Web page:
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In 2008, the United States Environmental Protection Agency (USEPA) launched its Re-Powering America’s Land Initiative with the stated goal of encouraging renewable energy development on current and formerly contaminated properties, landfills and mine sites (brownfields). A centerpiece of the initiative is its informational and promotional aspect: USEPA has combined data regarding brownfields locations with information about regional and site-specific renewable energy potential to create a suite of mapping and screening tools useful to determine whether a renewable energy project is feasible at a particular site.
Additionally, the initiative offers technical support in the form of general feasibility studies, fact sheets and siting best management practices focused on solar, wind, biopower and geothermal energy sources.
In 2010, USEPA issued an initial draft action plan to outline efforts to engage interested parties and to track progress in developing renewable energy resources at brownfields. While there have been some successful projects developing renewable energy resources at brownfield sites throughout the country – such as the Maywood Solar Farm built on a Superfund site in Indianapolis – there is a general consensus that the initiative has not yet realized the full potential for renewable energy resources at brownfields. To further refine its implementation of the Initiative, USEPA has just announced that it is soliciting comments on its Draft Action Plan 2.0; comments are due to USEPA by May 30, 2014.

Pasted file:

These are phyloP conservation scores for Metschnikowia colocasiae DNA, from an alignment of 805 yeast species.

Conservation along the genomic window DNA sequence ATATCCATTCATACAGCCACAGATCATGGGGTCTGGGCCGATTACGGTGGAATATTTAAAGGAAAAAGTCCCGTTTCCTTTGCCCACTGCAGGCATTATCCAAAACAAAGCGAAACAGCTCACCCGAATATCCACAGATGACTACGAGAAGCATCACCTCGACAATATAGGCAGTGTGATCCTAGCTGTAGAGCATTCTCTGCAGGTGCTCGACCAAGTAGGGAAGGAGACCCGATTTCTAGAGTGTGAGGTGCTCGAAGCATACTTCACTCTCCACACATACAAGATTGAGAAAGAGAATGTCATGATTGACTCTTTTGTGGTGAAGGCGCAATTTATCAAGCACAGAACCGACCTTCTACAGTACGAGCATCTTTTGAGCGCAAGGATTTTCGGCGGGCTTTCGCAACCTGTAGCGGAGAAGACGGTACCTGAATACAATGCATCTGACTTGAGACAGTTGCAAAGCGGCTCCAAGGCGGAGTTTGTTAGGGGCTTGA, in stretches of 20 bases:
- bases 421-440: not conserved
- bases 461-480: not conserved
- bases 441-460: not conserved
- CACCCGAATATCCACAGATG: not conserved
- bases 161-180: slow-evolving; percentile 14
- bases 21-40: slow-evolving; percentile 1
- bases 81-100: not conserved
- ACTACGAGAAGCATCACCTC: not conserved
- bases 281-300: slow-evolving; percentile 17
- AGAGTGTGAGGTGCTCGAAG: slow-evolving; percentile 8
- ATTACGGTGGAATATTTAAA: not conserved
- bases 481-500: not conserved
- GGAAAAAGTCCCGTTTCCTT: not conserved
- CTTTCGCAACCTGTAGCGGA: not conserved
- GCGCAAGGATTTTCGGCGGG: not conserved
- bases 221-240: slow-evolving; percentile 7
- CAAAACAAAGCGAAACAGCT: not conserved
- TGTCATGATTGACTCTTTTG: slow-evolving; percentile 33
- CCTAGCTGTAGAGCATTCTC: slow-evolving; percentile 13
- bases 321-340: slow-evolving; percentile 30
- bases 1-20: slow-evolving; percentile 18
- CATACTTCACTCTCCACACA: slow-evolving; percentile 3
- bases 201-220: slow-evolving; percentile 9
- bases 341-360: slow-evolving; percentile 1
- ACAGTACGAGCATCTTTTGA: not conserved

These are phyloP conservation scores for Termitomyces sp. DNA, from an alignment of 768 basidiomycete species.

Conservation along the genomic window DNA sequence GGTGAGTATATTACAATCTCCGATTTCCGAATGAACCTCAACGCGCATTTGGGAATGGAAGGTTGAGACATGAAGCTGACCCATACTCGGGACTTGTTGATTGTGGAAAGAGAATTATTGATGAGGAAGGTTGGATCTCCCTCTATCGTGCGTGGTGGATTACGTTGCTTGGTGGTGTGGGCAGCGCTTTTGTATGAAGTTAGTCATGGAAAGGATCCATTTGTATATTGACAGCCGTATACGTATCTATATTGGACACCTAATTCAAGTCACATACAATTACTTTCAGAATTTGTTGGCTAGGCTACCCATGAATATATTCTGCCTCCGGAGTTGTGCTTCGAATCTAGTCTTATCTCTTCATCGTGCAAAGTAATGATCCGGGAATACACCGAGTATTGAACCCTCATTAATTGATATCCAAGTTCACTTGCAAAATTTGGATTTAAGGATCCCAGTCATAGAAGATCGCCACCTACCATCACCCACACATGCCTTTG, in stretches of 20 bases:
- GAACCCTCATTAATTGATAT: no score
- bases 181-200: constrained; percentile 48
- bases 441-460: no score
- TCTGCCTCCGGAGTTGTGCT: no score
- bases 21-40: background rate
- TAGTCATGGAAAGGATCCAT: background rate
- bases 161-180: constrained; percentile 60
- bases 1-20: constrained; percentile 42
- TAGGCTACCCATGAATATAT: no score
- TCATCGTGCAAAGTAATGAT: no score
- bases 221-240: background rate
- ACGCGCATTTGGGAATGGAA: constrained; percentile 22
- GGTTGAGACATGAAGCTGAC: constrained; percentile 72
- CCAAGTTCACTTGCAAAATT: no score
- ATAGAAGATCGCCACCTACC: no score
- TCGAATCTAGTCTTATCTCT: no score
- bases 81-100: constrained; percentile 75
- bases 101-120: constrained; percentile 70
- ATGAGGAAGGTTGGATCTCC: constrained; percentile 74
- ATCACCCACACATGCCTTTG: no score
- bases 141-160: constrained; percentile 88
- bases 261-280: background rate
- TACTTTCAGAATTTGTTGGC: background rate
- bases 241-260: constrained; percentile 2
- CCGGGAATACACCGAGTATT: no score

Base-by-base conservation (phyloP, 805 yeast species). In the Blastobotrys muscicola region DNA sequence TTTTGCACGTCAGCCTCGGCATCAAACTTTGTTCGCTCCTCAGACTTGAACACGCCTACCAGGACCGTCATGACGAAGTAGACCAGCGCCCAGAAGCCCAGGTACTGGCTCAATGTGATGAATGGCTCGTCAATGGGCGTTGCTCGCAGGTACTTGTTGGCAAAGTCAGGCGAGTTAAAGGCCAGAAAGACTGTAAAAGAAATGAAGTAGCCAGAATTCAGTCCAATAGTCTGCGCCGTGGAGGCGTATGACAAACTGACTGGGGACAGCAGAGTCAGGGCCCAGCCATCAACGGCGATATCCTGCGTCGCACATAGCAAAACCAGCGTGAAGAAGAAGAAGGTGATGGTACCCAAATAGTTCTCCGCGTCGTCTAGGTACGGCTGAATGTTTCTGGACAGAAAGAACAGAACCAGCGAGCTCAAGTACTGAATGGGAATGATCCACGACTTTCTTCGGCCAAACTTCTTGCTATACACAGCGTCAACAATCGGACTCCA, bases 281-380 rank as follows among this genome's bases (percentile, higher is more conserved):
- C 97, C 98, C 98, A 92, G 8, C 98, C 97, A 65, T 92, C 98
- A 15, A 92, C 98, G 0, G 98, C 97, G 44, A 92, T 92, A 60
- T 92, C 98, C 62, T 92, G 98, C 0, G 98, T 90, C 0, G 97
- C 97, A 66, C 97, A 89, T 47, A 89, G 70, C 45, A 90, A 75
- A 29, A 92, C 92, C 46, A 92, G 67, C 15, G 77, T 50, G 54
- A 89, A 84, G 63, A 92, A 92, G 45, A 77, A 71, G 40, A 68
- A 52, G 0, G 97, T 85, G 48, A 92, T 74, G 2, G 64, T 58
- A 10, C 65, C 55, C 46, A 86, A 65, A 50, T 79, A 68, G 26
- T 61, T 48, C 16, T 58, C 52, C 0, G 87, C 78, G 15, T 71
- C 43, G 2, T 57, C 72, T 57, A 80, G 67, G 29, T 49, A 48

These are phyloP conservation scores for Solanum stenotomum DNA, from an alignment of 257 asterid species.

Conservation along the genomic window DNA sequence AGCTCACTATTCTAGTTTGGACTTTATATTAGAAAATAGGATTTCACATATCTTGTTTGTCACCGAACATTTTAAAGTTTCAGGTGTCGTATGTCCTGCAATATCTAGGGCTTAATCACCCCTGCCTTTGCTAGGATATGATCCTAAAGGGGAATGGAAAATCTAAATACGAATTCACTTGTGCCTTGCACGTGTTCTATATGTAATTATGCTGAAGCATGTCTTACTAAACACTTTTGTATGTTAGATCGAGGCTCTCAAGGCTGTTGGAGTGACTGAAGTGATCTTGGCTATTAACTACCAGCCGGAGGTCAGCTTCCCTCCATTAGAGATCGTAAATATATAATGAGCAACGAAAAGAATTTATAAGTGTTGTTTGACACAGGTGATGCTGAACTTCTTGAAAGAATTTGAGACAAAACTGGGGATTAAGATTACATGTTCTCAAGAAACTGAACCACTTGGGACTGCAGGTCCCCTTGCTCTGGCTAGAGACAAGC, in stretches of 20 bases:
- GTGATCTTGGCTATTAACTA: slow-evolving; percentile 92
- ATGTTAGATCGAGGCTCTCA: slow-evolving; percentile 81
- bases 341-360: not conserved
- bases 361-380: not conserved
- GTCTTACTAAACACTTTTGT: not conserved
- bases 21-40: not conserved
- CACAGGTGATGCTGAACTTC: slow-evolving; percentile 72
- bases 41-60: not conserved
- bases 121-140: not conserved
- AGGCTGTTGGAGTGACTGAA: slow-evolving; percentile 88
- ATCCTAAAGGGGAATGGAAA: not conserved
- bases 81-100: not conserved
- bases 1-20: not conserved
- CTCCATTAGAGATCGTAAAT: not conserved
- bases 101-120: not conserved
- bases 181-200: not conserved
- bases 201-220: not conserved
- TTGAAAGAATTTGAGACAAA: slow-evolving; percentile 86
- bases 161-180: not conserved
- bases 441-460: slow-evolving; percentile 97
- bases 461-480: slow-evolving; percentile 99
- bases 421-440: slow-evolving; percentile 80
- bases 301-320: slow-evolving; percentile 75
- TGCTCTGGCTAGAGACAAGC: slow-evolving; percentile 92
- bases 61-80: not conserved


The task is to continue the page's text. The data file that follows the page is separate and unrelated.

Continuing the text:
Left unaddressed by USEPA are the challenges of monetizing brownfield renewable development projects even beyond environmental, permitting and siting issues. Each project will face different market conditions and regulatory commissions in each state. As such, successful renewable energy development on brownfield sites requires significant pre-project planning and interface with regulators.
If you are interested in learning more about renewable energy redevelopment of brownfields or in discussing or commenting on the Re-Powering America’s Land Initiative Draft Action Plan 2.0, don’t hesitate to contact a member of our Brownfields & Environmental Transactional Diligence practice group, such as David Gillay (
), Timothy Haley (
), Michael Strong (
), Robert Weinstock (
) or members of our Renewable Energy practice group, such as William Ewing (
) or Bruce Douglas (
You can also visit online at http://www.btlaw.com/environmental/.
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